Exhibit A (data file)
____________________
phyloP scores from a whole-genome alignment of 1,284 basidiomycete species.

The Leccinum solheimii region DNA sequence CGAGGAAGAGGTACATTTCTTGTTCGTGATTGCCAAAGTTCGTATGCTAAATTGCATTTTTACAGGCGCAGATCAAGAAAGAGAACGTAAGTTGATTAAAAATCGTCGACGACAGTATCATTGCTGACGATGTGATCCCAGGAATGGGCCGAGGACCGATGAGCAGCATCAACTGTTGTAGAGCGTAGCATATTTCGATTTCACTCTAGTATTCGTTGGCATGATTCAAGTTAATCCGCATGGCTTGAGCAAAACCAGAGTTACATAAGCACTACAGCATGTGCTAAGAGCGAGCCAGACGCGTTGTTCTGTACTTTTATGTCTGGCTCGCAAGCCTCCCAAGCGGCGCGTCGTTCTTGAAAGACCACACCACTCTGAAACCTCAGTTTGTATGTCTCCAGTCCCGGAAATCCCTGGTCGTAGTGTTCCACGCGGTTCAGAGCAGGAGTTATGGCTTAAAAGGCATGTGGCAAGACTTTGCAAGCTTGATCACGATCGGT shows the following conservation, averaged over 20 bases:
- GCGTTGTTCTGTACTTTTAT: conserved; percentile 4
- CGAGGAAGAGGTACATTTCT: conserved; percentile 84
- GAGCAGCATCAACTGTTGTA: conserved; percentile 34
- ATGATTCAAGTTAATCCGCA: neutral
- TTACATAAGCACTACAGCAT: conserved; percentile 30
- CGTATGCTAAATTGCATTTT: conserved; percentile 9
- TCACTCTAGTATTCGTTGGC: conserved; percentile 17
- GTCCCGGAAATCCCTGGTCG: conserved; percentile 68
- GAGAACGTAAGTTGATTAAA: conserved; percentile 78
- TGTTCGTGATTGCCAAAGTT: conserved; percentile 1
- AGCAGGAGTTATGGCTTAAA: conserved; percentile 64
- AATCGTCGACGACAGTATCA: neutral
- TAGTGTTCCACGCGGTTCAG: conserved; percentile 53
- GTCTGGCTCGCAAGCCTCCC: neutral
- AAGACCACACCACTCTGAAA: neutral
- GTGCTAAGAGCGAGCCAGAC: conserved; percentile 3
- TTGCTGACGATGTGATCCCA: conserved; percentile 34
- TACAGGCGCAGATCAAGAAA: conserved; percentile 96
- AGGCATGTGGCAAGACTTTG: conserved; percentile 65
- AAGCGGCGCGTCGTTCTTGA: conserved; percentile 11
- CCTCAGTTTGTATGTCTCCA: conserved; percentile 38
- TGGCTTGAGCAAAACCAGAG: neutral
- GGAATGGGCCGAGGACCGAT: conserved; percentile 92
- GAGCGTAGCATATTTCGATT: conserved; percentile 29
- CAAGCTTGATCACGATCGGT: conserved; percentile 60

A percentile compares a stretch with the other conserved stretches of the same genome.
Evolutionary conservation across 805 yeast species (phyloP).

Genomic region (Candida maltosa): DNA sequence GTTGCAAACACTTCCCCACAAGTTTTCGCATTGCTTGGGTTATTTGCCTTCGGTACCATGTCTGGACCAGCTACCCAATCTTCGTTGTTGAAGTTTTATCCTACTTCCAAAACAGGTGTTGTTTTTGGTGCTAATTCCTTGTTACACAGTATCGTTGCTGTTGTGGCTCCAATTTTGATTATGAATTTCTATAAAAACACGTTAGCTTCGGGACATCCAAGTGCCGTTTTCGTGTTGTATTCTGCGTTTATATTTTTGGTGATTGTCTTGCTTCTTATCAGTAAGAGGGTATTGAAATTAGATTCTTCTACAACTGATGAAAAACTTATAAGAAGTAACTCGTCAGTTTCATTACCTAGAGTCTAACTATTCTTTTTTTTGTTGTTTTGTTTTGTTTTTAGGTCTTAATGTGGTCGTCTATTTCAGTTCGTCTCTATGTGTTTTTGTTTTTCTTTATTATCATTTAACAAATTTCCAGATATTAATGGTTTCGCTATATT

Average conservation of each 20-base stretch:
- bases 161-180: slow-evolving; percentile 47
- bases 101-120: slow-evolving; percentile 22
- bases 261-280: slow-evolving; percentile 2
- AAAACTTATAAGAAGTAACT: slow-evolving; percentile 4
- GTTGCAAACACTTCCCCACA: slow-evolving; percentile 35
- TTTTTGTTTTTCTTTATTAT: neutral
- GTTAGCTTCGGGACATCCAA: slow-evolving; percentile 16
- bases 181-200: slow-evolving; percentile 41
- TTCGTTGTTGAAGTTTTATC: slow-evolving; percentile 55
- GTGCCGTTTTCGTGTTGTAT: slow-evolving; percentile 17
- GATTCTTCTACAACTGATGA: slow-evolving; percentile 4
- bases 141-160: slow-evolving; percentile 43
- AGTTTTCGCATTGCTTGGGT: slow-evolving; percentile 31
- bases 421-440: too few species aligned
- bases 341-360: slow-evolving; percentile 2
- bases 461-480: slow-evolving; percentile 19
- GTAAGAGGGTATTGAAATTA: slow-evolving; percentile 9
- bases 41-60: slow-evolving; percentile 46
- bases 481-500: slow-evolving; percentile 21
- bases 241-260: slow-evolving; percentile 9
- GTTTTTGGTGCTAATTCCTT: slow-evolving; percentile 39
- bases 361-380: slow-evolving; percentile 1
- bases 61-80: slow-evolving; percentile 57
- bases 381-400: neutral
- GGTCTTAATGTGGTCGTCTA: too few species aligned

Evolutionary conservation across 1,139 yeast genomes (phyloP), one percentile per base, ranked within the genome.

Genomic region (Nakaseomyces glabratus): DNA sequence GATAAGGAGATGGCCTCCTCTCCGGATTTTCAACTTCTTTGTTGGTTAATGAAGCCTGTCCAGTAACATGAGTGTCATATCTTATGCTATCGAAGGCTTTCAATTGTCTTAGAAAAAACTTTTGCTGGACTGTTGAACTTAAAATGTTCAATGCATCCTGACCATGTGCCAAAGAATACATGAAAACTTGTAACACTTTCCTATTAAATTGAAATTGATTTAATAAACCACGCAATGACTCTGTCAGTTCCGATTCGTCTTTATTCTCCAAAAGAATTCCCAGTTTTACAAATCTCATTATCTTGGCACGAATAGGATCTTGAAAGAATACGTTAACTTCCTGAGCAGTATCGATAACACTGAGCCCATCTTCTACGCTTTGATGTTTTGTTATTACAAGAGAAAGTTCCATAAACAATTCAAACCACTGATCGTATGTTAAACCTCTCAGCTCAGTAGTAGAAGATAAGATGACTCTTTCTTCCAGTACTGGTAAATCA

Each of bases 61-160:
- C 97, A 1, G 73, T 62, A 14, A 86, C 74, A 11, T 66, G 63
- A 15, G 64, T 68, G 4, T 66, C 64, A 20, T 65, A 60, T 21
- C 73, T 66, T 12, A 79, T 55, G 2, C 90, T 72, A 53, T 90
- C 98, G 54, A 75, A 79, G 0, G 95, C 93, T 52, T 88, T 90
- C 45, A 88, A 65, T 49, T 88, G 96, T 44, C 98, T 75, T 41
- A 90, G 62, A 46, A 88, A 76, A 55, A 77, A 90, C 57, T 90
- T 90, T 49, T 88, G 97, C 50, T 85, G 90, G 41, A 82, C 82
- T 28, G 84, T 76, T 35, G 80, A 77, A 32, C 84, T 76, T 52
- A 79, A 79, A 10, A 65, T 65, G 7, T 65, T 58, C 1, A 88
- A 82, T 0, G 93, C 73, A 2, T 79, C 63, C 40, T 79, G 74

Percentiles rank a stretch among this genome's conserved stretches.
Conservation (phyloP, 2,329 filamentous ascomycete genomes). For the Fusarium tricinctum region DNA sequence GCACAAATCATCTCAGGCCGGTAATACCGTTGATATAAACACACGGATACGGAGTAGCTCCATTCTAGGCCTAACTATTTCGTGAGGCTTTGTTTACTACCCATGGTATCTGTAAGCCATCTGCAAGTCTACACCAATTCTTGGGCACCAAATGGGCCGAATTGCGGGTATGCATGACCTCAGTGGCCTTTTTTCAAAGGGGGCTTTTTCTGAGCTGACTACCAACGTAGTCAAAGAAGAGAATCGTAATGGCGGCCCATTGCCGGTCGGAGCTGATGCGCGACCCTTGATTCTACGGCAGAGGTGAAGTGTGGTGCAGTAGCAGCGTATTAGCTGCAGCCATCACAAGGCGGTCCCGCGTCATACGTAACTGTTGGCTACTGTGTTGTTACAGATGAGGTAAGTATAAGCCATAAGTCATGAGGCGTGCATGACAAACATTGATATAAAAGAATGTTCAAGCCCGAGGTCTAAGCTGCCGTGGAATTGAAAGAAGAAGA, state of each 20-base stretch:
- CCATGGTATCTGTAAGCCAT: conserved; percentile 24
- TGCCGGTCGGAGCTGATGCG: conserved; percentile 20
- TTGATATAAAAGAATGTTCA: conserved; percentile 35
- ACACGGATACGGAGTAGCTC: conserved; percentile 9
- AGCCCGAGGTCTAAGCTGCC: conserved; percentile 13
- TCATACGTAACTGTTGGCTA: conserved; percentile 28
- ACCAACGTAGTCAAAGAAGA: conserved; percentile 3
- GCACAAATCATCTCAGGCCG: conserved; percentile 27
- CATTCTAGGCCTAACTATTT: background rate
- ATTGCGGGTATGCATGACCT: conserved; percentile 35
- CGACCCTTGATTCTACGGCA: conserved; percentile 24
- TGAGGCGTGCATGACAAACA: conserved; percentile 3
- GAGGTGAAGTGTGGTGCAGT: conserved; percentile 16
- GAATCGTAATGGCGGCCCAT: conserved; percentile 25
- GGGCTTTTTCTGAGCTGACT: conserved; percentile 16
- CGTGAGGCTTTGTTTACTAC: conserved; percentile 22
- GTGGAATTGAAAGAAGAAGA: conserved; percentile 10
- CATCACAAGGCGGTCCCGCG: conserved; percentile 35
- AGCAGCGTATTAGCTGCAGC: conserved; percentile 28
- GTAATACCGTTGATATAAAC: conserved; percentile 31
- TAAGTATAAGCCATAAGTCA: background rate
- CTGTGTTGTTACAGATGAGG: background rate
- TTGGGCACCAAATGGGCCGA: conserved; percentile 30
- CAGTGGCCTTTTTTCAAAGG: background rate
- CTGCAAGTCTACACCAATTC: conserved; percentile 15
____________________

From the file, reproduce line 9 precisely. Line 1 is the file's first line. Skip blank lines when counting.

- TCACTCTAGTATTCGTTGGC: conserved; percentile 17